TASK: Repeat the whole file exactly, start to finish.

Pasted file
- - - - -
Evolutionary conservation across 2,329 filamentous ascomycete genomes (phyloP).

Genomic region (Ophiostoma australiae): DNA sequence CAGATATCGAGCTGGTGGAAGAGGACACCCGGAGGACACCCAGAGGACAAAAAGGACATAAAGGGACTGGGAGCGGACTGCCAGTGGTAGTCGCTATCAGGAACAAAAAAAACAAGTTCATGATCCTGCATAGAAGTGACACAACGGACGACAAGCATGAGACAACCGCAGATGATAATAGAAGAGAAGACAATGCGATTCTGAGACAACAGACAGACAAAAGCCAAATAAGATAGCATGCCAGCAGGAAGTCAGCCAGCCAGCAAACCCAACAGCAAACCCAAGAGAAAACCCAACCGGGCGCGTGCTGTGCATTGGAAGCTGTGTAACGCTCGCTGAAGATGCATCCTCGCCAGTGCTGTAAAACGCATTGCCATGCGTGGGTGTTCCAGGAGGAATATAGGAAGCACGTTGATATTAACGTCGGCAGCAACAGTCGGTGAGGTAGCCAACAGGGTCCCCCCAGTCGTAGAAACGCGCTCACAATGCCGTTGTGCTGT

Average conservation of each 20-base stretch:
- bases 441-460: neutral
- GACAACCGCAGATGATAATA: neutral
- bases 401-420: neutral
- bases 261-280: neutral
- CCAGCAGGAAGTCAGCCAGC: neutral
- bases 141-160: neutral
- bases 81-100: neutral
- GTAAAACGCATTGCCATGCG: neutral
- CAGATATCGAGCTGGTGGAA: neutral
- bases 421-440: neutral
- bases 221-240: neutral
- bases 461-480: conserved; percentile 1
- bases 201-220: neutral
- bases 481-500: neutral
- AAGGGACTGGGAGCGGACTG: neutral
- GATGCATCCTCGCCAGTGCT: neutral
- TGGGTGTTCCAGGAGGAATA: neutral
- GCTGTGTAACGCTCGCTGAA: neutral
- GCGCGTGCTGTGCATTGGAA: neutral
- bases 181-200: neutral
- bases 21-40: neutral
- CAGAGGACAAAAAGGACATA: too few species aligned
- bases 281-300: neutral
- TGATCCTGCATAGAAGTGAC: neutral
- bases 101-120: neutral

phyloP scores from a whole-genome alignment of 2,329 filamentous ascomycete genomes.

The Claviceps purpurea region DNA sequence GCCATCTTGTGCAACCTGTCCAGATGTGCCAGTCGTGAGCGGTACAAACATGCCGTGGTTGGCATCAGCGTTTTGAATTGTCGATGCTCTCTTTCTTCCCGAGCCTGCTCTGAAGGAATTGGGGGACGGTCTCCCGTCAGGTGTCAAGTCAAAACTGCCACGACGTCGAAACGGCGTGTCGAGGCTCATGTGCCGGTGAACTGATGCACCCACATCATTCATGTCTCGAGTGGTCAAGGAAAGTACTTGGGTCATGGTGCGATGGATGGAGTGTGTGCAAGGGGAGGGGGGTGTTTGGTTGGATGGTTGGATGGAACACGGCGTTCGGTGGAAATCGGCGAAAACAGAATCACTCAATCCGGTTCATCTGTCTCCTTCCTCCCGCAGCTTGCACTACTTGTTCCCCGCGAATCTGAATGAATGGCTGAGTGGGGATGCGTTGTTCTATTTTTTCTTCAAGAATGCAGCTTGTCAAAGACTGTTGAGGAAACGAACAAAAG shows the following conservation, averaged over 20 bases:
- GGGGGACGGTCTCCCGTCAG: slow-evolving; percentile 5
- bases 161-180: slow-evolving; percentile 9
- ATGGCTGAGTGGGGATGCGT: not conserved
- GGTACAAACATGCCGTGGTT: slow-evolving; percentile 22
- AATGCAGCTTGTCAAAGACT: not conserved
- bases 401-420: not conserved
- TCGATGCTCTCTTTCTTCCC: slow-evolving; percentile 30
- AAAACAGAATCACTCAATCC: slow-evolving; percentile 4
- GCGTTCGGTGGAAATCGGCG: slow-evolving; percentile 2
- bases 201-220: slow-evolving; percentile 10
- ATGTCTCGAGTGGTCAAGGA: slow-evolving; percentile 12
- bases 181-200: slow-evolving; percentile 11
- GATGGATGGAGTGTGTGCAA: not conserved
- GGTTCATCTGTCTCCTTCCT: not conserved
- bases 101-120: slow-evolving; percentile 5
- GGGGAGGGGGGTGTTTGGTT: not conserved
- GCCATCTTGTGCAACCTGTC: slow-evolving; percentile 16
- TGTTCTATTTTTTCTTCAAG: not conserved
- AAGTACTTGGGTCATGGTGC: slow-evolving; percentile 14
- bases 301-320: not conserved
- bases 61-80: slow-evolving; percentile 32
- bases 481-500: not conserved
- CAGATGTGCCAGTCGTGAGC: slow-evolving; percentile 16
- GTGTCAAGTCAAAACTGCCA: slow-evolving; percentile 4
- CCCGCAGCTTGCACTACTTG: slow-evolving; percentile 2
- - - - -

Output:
Evolutionary conservation across 2,329 filamentous ascomycete genomes (phyloP).

Genomic region (Ophiostoma australiae): DNA sequence CAGATATCGAGCTGGTGGAAGAGGACACCCGGAGGACACCCAGAGGACAAAAAGGACATAAAGGGACTGGGAGCGGACTGCCAGTGGTAGTCGCTATCAGGAACAAAAAAAACAAGTTCATGATCCTGCATAGAAGTGACACAACGGACGACAAGCATGAGACAACCGCAGATGATAATAGAAGAGAAGACAATGCGATTCTGAGACAACAGACAGACAAAAGCCAAATAAGATAGCATGCCAGCAGGAAGTCAGCCAGCCAGCAAACCCAACAGCAAACCCAAGAGAAAACCCAACCGGGCGCGTGCTGTGCATTGGAAGCTGTGTAACGCTCGCTGAAGATGCATCCTCGCCAGTGCTGTAAAACGCATTGCCATGCGTGGGTGTTCCAGGAGGAATATAGGAAGCACGTTGATATTAACGTCGGCAGCAACAGTCGGTGAGGTAGCCAACAGGGTCCCCCCAGTCGTAGAAACGCGCTCACAATGCCGTTGTGCTGT

Average conservation of each 20-base stretch:
- bases 441-460: neutral
- GACAACCGCAGATGATAATA: neutral
- bases 401-420: neutral
- bases 261-280: neutral
- CCAGCAGGAAGTCAGCCAGC: neutral
- bases 141-160: neutral
- bases 81-100: neutral
- GTAAAACGCATTGCCATGCG: neutral
- CAGATATCGAGCTGGTGGAA: neutral
- bases 421-440: neutral
- bases 221-240: neutral
- bases 461-480: conserved; percentile 1
- bases 201-220: neutral
- bases 481-500: neutral
- AAGGGACTGGGAGCGGACTG: neutral
- GATGCATCCTCGCCAGTGCT: neutral
- TGGGTGTTCCAGGAGGAATA: neutral
- GCTGTGTAACGCTCGCTGAA: neutral
- GCGCGTGCTGTGCATTGGAA: neutral
- bases 181-200: neutral
- bases 21-40: neutral
- CAGAGGACAAAAAGGACATA: too few species aligned
- bases 281-300: neutral
- TGATCCTGCATAGAAGTGAC: neutral
- bases 101-120: neutral

phyloP scores from a whole-genome alignment of 2,329 filamentous ascomycete genomes.

The Claviceps purpurea region DNA sequence GCCATCTTGTGCAACCTGTCCAGATGTGCCAGTCGTGAGCGGTACAAACATGCCGTGGTTGGCATCAGCGTTTTGAATTGTCGATGCTCTCTTTCTTCCCGAGCCTGCTCTGAAGGAATTGGGGGACGGTCTCCCGTCAGGTGTCAAGTCAAAACTGCCACGACGTCGAAACGGCGTGTCGAGGCTCATGTGCCGGTGAACTGATGCACCCACATCATTCATGTCTCGAGTGGTCAAGGAAAGTACTTGGGTCATGGTGCGATGGATGGAGTGTGTGCAAGGGGAGGGGGGTGTTTGGTTGGATGGTTGGATGGAACACGGCGTTCGGTGGAAATCGGCGAAAACAGAATCACTCAATCCGGTTCATCTGTCTCCTTCCTCCCGCAGCTTGCACTACTTGTTCCCCGCGAATCTGAATGAATGGCTGAGTGGGGATGCGTTGTTCTATTTTTTCTTCAAGAATGCAGCTTGTCAAAGACTGTTGAGGAAACGAACAAAAG shows the following conservation, averaged over 20 bases:
- GGGGGACGGTCTCCCGTCAG: slow-evolving; percentile 5
- bases 161-180: slow-evolving; percentile 9
- ATGGCTGAGTGGGGATGCGT: not conserved
- GGTACAAACATGCCGTGGTT: slow-evolving; percentile 22
- AATGCAGCTTGTCAAAGACT: not conserved
- bases 401-420: not conserved
- TCGATGCTCTCTTTCTTCCC: slow-evolving; percentile 30
- AAAACAGAATCACTCAATCC: slow-evolving; percentile 4
- GCGTTCGGTGGAAATCGGCG: slow-evolving; percentile 2
- bases 201-220: slow-evolving; percentile 10
- ATGTCTCGAGTGGTCAAGGA: slow-evolving; percentile 12
- bases 181-200: slow-evolving; percentile 11
- GATGGATGGAGTGTGTGCAA: not conserved
- GGTTCATCTGTCTCCTTCCT: not conserved
- bases 101-120: slow-evolving; percentile 5
- GGGGAGGGGGGTGTTTGGTT: not conserved
- GCCATCTTGTGCAACCTGTC: slow-evolving; percentile 16
- TGTTCTATTTTTTCTTCAAG: not conserved
- AAGTACTTGGGTCATGGTGC: slow-evolving; percentile 14
- bases 301-320: not conserved
- bases 61-80: slow-evolving; percentile 32
- bases 481-500: not conserved
- CAGATGTGCCAGTCGTGAGC: slow-evolving; percentile 16
- GTGTCAAGTCAAAACTGCCA: slow-evolving; percentile 4
- CCCGCAGCTTGCACTACTTG: slow-evolving; percentile 2